How Much Does The Quality of the School District Impact Home Values?

Dennis Norman, St Louis REALTOR

St Louis has some top rated public school districts cranking out kids with high GPA’s but also has some districts facing real challenges, the most recent of which being the Normandy School District.  I think most people agree that the quality of the schools has an impact on home values in that district as demand to be in the top districts is thought to help protect home values but to what extent?

St. Louis has school districts at the top, as well as the bottom, of the list.

 To address this question I decided to take a look at the top ranked St Louis area districts as well as the lowest ranked ones and then see how home prices in those areas have performed in the past five years to see if there a distinct difference.  According to  School Digger, which rates school districts based upon the most recent test scores, the Lindbergh School district is the top local district, ranked #3 in the state, followed by Clayton, ranked #6.  At the other end of the list is Riverview Gardens, ranked 526th out of 534 school districts.  Normandy was the 2nd worst ranked school district, coming in at #517 on the list.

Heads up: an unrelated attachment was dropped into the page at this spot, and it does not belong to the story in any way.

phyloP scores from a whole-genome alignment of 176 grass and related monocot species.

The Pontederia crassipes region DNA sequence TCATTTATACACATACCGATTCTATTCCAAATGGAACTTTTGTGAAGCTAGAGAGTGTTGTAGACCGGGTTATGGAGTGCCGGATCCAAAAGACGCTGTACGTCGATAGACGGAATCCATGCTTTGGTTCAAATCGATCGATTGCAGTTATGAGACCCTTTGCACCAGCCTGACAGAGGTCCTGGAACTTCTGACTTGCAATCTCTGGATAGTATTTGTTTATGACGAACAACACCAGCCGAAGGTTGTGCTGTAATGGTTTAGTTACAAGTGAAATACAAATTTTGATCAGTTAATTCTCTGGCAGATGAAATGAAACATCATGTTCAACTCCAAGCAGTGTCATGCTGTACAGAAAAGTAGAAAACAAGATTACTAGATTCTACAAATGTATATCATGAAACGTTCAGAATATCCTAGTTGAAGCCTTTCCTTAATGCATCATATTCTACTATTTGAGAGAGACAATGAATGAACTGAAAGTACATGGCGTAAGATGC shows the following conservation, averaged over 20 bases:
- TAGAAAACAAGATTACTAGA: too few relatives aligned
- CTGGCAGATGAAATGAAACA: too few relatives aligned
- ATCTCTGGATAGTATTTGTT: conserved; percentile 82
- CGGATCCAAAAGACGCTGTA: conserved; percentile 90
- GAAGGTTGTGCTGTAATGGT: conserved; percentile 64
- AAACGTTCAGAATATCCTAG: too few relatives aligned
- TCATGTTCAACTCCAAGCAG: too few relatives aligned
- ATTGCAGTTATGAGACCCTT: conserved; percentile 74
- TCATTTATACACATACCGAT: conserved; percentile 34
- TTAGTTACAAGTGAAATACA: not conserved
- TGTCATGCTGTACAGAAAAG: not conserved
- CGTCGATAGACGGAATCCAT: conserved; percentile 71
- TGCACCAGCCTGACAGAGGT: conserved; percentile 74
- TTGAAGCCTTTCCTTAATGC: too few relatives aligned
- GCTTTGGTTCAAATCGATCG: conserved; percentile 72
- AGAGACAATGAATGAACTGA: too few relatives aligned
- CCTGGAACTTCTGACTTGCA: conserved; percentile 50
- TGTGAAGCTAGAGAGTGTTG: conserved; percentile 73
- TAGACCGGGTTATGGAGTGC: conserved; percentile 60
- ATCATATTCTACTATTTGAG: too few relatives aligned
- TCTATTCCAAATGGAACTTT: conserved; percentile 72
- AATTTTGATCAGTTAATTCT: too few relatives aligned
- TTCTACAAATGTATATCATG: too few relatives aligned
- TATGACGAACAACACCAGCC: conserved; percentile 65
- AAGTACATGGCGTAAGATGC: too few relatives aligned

Home prices in the top districts.

The Lindbergh School District includes Crestwood and Sunset Hills, both of which, as the chart below shows, have seen stable home prices in the past 5 years.  Home prices in Crestwood declined 3.5 percent from September 2008 to September 2013 and Sunset Hills home prices are presently at about the same as 5 years ago.

crestwood home prices - Sunset hills home prices

Home prices in the bottom districts:

The Riverview Gardens and Normandy areas did not see home prices do as well over the past five years with declines of 41 percent and 32 percent respectively.

normandy home prices - riverview gardens home prices

Relationship between school districts and home prices.

While there are no doubt other factors that affect home prices, the charts and data above clearly shows the relationship between the quality of the school district and home prices.  I guess the reverse argument could be made that declining home values brought on by other neighborhood factors ultimately drag the school district down with it, but that’s a discussion for another day.




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